Let me tell you a little something about Jerry Reizner (may his memory be a blessing). Jerry was somewhat of a patriarch for our synagogue until his passing at the beginning of this year. He was perhaps best known for the wonderful challah he made for all of us to enjoy when our congregation met for Shabbos and holidays. His legacy is his challah. Literally. Before his death, not only did he make and freeze enough for much of this year at Shabbos and High Holidays, but his recipe has been shared with members so his tradition may live on.
This Rosh Hashana, I have decided to finally try my hand at making challah and I’m using Jerry’s recipe (though I have cut it in half as I do not need as much as the original recipe makes). The following recipe yields four loves of challah.
- 1 ½ lbs King Arthur Bread flour
- 2 tbsp yeast
- 3 eggs, plus 1 egg
- ½ cup sugar
- 4 tsp salt
- 1 ½ cups corn oil
- 2 cups warm water
- In a large bowl, mix flour and yeast.
- In a separate bowl, mix 3 beaten eggs, sugar, salt, corn oil and warm water.
- Add liquid to flour and mix. Let rest 10 min.
- Divide dough in half. Mix each half for 7 min using dough hook.
- Put dough in a large bowl sprayed with Pam (or lightly coated in corn oil), covered. Let sit for approximately 1 hour, until doubled.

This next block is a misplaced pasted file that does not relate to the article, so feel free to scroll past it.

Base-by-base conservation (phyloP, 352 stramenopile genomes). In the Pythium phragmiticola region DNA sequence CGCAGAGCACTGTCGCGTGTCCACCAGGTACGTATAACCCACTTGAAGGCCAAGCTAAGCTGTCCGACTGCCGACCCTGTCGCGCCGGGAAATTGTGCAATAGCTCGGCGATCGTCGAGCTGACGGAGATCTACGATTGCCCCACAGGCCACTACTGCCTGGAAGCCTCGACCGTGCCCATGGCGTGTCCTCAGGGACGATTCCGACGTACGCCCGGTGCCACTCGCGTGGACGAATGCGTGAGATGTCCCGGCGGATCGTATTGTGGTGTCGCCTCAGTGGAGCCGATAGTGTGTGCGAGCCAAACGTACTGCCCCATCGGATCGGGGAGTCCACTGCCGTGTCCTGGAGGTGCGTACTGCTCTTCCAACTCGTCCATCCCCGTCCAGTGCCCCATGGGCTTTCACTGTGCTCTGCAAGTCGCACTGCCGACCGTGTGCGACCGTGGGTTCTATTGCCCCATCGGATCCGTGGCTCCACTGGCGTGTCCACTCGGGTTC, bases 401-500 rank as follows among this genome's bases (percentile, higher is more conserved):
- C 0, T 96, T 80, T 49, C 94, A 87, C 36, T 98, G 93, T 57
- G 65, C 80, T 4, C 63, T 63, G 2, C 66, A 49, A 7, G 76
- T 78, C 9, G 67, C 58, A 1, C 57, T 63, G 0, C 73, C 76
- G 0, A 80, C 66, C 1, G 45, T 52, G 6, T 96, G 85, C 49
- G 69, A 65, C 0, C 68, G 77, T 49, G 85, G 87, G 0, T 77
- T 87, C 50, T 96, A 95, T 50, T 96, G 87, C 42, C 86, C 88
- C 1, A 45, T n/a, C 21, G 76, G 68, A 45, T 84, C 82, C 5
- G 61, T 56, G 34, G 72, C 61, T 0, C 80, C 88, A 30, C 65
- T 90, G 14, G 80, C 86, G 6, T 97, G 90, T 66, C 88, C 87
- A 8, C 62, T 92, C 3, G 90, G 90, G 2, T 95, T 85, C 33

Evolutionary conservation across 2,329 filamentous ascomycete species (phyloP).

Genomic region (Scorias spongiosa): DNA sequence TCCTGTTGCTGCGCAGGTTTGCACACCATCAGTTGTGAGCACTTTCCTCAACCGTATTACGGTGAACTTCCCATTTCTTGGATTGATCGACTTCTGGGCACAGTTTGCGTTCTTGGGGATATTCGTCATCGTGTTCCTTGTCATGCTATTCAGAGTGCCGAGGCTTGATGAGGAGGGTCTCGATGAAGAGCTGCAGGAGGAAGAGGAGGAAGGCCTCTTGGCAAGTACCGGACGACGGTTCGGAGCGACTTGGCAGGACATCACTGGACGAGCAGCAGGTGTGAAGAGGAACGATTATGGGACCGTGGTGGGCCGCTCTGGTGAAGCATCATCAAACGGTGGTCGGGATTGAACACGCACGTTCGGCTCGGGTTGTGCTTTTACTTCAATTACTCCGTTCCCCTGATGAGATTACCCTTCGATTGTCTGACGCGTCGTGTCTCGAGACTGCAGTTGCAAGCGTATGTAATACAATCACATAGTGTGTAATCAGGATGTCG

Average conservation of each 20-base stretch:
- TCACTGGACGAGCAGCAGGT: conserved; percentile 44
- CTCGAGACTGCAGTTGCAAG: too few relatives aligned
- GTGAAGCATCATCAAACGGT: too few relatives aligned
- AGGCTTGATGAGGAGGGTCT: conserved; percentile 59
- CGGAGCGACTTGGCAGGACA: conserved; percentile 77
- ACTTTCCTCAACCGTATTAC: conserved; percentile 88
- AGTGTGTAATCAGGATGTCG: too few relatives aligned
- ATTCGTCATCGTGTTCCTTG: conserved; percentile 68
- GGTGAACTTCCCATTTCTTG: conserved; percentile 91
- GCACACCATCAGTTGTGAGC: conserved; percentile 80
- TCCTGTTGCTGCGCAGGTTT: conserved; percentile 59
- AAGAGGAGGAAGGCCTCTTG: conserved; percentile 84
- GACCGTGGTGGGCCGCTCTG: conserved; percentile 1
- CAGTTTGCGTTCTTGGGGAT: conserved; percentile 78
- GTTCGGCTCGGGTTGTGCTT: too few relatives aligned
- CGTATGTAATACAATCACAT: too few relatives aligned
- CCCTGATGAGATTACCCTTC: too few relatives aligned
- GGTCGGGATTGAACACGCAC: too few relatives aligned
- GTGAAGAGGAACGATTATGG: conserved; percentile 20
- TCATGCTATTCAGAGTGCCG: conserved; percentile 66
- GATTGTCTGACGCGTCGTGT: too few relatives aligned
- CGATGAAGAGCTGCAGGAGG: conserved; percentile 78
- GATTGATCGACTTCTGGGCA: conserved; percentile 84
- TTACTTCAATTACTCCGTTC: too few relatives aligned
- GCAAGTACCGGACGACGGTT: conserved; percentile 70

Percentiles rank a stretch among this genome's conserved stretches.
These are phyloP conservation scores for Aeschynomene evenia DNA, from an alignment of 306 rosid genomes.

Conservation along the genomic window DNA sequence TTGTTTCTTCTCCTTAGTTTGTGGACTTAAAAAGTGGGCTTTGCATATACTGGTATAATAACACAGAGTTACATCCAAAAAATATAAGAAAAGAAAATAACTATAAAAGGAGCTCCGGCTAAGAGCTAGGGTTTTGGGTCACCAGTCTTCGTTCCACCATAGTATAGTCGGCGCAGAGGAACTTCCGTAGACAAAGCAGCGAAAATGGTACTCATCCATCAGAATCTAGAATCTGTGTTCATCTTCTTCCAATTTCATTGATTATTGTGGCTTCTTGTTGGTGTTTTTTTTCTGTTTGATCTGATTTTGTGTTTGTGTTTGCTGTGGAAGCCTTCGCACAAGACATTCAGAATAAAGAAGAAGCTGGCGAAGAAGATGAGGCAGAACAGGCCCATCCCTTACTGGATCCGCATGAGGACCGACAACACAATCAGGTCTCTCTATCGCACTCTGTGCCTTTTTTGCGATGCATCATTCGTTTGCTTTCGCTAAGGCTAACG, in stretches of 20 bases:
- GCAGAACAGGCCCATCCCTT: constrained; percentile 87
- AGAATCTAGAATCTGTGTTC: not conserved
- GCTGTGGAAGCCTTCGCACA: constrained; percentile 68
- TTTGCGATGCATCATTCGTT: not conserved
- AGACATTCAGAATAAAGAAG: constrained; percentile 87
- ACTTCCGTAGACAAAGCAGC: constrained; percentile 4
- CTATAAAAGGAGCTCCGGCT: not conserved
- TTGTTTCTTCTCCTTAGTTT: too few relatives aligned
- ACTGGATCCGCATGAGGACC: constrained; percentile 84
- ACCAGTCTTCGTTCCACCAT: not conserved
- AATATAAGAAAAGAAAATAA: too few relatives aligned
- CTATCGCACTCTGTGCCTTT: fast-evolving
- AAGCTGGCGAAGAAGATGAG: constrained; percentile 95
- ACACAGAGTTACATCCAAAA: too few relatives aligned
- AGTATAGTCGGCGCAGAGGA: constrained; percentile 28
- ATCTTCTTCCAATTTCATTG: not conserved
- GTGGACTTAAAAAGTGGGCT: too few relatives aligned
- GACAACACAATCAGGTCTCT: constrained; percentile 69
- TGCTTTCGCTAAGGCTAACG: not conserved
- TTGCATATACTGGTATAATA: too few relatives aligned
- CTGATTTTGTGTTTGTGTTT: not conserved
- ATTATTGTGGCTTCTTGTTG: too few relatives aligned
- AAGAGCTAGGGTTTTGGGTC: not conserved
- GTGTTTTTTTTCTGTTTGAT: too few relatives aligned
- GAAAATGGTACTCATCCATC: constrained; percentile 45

- Punch down dough and divide into 4 loaves.
- Braid each loaf and place in medium loaf pans sprayed with am (or lightly coated in corn oil). Let rise until doubled (approximately 1 hour).
(Note: As is tradition for Rosh Hashana, instead of braiding the dough, I formed it into round loaves and set them in cake pans to rise and bake.)
- Preheat oven to 350 degrees.
- Beat 1 egg and lightly brush on top of loaves.
- (Optional) Sprinkle with toasted sesame or poppy seeds.
- Bake at 350 degrees until 180 degrees (or a finger thump on the bottom creates a hollow sound). Check after 30 minutes.
- Cool completely on racks.
- Cover with foil if you plan to use the challah within a day or so, otherwise, wrap well and freeze.
For Erev Rosh Hashana, I decided to serve both loaves of challah. For the first one, I sliced and served it with apples and honey for the traditional sweet new year treat.
The second one was a bit of an experiment. Thanks to my friend Kim for posting this recipe, which I decided to try.
Well, it may not have turned out as pretty as the original on Kveller, but considering this was all that remained by the end of the evening, I’d say it was mighty tasty and enjoyed by all!